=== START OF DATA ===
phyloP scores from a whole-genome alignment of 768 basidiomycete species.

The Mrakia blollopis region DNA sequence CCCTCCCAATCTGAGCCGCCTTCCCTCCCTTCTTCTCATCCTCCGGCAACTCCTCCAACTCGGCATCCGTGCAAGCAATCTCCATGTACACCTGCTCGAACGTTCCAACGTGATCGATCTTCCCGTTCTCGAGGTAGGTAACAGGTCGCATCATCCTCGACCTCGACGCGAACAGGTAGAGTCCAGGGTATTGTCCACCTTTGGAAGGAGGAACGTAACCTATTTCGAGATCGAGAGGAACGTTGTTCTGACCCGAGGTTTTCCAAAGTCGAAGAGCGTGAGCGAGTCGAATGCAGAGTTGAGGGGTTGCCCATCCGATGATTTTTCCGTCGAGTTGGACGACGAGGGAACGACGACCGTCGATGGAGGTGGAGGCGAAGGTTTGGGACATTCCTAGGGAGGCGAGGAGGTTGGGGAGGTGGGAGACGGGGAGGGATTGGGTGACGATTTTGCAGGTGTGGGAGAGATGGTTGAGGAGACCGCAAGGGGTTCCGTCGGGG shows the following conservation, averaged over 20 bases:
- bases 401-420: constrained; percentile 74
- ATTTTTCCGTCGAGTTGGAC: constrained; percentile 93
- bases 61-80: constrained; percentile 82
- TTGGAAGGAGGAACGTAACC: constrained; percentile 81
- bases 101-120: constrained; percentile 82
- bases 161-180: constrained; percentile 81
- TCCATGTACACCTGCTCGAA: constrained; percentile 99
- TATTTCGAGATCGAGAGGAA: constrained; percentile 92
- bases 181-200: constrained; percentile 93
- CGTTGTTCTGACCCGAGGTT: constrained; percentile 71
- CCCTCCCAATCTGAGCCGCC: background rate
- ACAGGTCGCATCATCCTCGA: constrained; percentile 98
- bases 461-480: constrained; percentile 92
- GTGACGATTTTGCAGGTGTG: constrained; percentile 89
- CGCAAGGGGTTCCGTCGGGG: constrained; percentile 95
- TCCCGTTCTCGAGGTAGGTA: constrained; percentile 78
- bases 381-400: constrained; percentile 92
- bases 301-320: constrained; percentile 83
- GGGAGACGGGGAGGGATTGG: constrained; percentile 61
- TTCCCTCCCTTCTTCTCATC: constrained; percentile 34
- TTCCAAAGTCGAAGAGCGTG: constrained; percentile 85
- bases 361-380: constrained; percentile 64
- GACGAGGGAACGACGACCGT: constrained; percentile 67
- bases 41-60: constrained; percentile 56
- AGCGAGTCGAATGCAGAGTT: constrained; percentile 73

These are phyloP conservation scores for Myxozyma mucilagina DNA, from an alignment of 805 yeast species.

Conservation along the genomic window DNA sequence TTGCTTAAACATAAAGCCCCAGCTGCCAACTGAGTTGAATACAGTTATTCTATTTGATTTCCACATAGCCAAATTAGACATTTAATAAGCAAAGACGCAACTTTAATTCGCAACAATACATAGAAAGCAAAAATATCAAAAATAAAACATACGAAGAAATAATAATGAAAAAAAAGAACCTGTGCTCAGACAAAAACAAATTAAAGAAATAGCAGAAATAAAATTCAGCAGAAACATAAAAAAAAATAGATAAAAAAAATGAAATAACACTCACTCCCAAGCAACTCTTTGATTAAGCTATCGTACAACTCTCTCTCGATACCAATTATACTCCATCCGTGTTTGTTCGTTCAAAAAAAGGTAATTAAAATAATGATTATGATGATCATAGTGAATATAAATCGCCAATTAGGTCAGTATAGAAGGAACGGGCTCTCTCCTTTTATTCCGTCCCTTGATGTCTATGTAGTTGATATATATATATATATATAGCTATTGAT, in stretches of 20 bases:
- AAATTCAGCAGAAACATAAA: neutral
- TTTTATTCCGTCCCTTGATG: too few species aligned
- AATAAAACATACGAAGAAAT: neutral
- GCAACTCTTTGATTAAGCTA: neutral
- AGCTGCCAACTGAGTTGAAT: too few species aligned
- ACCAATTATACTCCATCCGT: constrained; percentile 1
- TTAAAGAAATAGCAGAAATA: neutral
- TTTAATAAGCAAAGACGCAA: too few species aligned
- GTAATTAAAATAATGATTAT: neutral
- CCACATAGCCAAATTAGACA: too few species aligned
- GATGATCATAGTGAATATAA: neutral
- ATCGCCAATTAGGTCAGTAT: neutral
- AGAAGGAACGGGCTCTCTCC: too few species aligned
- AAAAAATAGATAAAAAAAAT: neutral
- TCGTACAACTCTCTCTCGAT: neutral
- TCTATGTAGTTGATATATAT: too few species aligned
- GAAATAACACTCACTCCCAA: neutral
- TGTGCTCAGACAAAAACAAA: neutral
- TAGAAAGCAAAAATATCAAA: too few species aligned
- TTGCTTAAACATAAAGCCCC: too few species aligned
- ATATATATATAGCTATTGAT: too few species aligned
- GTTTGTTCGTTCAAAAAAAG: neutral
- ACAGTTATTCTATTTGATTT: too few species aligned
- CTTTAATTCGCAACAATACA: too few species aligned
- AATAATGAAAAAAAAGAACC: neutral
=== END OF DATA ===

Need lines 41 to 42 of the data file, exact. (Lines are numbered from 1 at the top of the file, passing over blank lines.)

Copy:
- ATCGCCAATTAGGTCAGTAT: neutral
- AGAAGGAACGGGCTCTCTCC: too few species aligned